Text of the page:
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The healthcare facilities and services sub-sector is in transition. In this sub-sector, we count acute care hospitals, psychiatric hospitals, nursing homes, hospices, clinical laboratories and outpatient service providers including dialysis, radiation and primary care physician centers and rehabilitative services. Implementation of universal health coverage and changes to Medicare and Medicaid reimbursement rates is a reality. Medicare rate changes will also drive reductions by fee-for-service insurers and managed care insurers. Recent trends towards industry consolidation will continue as well as efforts to reduce operating costs.

Consolidation will drive economies of scale and provide both geographic and product diversification. Long term, demographics favor the healthcare industry. The population is aging, with the Baby Boom generation creating a “bubble” for the foreseeable future. In addition, the Baby Boom generation has expectations for living long lives with healthcare readily available wherever they choose to live. We also see a continuing shift to lower cost outpatient facilities where services such as dialysis and radiation and oncology treatment centers. Pressure will remain on the service providers to contain costs and revenue growth may be constrained to the single digits. However, whatever the constraints, demand will continue to grow as the population grows. The efficient operators will prosper.

Our research has narrowed the list of companies in this space to four which we believe will do well in the coming years. These companies were not screened using pre-selected criteria such as low-PE or some other metric. We prefer to narrow down the universe of potential investments by looking for consistency over extended periods of time. We look at how companies fared in both good times and bad. We believe our analysis is more reliable when a company’s operating history is predictable.

The companies we highlight below share certain characteristics. Each company has increased revenue for each of the past seven fiscal years and for the trailing 12 months; each has shown growth in gross income over the past seven years; and each has shown a large measure on consistency in growing net income. Finally, they all have strong balance sheets with either low or no long term debt.

Bio-Reference Laboratories, Inc. (NASDAQ:BRLI)

is engaged in providing laboratory testing services, to customers in the greater New York metropolitan area, as well as to customers in other states. It offers a range of chemical diagnostic tests, including blood and urine analysis, blood chemistry, hematology services, serology, radio-immuno analysis, toxicology (drug screening), pap smears, tissue pathology (biopsies) and other tissue analysis. As of October 31, 2010, it operated two clinical laboratories, one in Elmwood Park, New Jersey and one in Valley Cottage, New York, and an andrology laboratory in New York City; a cytogenetics testing laboratory located in Milford; a pathology laboratory in Poughkeepsie; a pathology laboratory in Clarksburg, and a genetics laboratory in Gaithersburg. The laboratory testing business consists of routine testing and esoteric testing. On March 2, 2010, the Company completed the acquisition of Lenetix Medical Screening Laboratory, Inc. (Lenetix).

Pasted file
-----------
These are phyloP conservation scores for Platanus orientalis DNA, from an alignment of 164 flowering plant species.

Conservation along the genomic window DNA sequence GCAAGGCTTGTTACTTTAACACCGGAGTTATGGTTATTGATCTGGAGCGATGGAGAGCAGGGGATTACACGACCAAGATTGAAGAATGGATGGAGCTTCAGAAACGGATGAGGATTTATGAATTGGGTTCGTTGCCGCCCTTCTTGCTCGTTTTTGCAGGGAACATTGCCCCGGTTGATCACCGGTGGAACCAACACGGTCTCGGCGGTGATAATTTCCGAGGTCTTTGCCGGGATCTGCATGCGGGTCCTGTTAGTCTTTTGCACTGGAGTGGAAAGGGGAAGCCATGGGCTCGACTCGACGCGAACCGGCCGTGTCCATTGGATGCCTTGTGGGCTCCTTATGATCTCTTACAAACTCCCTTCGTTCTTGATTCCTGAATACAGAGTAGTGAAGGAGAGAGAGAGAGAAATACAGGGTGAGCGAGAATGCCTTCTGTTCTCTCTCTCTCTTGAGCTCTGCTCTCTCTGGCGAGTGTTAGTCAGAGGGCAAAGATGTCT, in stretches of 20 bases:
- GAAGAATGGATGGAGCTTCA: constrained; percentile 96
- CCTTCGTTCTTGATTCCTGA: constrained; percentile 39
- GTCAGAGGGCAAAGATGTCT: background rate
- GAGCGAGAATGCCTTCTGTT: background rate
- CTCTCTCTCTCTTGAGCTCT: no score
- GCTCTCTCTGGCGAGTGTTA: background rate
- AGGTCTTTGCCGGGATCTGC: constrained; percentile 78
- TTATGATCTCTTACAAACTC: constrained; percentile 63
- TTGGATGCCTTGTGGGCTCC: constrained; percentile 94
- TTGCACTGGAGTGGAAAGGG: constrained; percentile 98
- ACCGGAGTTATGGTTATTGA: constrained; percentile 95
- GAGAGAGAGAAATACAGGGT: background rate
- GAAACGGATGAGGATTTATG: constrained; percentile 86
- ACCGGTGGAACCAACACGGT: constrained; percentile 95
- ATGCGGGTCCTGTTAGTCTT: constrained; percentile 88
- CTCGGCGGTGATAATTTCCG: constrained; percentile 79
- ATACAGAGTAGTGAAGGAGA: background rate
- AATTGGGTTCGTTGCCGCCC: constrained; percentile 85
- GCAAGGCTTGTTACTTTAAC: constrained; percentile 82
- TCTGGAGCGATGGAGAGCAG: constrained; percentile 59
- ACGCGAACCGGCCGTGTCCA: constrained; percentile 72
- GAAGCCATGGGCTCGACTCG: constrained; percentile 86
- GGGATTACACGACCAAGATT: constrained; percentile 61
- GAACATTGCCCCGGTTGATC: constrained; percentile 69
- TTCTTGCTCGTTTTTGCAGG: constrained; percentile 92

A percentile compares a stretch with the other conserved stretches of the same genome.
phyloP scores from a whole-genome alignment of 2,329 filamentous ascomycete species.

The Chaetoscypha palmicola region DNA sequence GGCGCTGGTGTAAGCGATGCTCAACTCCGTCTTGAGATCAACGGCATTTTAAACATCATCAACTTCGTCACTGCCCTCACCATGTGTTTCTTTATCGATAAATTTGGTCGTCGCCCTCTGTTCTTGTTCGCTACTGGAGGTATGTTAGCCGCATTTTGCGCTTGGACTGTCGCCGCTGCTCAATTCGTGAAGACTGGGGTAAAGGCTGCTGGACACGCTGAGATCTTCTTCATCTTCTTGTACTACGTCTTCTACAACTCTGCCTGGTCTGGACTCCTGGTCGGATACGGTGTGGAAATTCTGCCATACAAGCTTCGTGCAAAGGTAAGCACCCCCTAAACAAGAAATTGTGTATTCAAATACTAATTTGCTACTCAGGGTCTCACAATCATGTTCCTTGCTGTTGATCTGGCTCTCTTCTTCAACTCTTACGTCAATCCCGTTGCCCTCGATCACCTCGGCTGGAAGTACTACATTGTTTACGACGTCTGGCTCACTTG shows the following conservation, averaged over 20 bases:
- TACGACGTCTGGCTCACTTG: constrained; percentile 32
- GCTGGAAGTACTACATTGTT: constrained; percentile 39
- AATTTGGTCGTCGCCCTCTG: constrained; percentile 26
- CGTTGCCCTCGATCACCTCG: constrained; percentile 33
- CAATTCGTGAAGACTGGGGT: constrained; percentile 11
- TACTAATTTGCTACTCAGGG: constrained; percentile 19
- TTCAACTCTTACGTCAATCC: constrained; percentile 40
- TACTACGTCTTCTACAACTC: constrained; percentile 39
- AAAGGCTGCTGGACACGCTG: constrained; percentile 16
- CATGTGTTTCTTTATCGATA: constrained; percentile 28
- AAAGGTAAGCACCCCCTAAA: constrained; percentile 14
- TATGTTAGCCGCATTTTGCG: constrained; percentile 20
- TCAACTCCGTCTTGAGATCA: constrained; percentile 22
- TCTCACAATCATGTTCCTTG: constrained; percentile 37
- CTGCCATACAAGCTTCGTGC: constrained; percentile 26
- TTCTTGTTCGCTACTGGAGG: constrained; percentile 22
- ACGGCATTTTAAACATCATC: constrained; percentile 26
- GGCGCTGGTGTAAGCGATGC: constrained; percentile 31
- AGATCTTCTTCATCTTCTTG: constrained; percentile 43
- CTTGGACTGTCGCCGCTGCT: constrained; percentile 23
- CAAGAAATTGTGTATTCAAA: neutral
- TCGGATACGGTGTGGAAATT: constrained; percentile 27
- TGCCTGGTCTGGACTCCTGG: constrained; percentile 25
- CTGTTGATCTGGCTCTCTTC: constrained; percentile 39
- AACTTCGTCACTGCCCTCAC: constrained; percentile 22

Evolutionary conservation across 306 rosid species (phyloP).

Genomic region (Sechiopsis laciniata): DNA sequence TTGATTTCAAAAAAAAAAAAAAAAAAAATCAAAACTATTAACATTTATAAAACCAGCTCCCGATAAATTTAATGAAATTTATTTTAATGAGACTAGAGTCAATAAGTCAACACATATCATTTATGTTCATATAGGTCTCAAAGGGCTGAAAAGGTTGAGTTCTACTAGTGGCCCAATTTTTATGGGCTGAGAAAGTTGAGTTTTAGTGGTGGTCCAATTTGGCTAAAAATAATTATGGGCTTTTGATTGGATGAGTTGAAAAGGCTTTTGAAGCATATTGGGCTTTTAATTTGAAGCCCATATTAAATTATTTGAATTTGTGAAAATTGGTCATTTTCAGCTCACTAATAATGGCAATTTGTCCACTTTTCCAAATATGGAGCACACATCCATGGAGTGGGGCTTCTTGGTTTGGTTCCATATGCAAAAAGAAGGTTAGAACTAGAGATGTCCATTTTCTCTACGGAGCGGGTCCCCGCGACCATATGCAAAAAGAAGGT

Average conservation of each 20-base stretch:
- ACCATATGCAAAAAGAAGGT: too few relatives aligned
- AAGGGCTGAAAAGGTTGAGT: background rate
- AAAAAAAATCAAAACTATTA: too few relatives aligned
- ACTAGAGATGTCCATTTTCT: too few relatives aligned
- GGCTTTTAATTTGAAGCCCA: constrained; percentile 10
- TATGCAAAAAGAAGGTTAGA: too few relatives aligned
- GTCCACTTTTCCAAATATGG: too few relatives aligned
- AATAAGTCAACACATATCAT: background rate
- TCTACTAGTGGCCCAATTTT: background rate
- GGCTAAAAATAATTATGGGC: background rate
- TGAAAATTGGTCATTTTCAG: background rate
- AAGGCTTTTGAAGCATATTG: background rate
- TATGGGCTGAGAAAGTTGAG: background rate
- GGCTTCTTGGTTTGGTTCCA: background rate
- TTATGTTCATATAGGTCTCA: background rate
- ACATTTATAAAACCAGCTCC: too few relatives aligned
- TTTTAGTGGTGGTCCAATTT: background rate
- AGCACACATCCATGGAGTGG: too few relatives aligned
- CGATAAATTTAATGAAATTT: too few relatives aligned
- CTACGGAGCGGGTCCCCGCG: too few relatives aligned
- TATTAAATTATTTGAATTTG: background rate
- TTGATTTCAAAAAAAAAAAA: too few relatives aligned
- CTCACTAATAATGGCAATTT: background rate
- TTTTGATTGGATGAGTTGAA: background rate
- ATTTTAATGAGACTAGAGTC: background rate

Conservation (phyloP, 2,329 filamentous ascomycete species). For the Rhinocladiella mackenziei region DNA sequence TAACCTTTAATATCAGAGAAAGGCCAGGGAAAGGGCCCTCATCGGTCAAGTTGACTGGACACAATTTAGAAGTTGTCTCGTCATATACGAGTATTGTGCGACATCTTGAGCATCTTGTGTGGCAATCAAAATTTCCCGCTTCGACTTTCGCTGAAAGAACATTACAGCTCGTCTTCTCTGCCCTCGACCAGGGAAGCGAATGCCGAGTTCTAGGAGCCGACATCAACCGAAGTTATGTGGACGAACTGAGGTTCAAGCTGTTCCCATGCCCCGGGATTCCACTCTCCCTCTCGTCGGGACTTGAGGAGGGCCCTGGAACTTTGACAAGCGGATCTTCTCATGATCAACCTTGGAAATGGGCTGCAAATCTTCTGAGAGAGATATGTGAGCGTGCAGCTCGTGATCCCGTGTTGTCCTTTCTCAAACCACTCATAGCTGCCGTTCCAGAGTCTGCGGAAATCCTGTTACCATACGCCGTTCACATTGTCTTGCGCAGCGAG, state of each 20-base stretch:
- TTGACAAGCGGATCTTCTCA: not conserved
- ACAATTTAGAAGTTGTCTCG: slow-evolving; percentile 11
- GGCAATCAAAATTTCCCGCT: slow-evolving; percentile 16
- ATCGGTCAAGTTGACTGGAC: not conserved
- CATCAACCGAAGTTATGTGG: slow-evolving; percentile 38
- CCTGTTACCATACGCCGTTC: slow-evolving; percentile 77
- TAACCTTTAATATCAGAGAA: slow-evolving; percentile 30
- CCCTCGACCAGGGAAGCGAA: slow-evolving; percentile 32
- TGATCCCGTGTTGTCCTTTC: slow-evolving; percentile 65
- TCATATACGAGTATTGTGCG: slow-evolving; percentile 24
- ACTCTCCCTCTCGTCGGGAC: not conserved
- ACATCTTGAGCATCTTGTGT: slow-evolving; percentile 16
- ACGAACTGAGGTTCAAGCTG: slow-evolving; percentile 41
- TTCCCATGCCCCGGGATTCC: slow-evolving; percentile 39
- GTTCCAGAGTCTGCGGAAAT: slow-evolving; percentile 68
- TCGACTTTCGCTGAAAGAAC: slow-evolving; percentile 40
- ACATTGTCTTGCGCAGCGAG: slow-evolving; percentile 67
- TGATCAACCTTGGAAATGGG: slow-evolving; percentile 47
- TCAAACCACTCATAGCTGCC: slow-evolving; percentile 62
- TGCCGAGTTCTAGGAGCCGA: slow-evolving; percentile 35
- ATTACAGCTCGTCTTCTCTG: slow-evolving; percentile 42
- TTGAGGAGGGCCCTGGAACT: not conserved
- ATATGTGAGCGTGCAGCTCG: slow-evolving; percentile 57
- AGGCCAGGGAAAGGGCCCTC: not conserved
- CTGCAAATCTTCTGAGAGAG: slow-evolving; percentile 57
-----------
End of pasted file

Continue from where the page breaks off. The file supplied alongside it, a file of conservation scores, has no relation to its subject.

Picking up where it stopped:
In 2Q11, the company reported revenues of $137.7 million, an increase of 24.7% YOY revenues of $110.4 million. For the 12-month period ending in April, sales rose to $507.7 million from $409.4 million or 24% YOY. EPS for 2Q11 is $0.28 as compared to $0.21 in the year-ago period, representing a 33% increase. On a trailing 12-month basis ending in April, EPS increased to $1.16 from $0.84, or 38.1%. These reported EPS figures reflect a settlement with New York State related to a law suit brought by 35 laboratories. The company reports cash and short-term investments of $21.2 million and long term debt of $9.5 million.
The company’s GenPath Oncology unit is reported to doing well. BRLI expects to introduce genotyping of solid tumors later this year. BRLI’s CEO, Dr. Marc Grodman, claims “the result of these efforts is unprecedented, organic growth, increasing market share not only in revenues but also in number of new accounts and patients serviced.” There are currently only four publicly-traded full service laboratories operating in the U.S.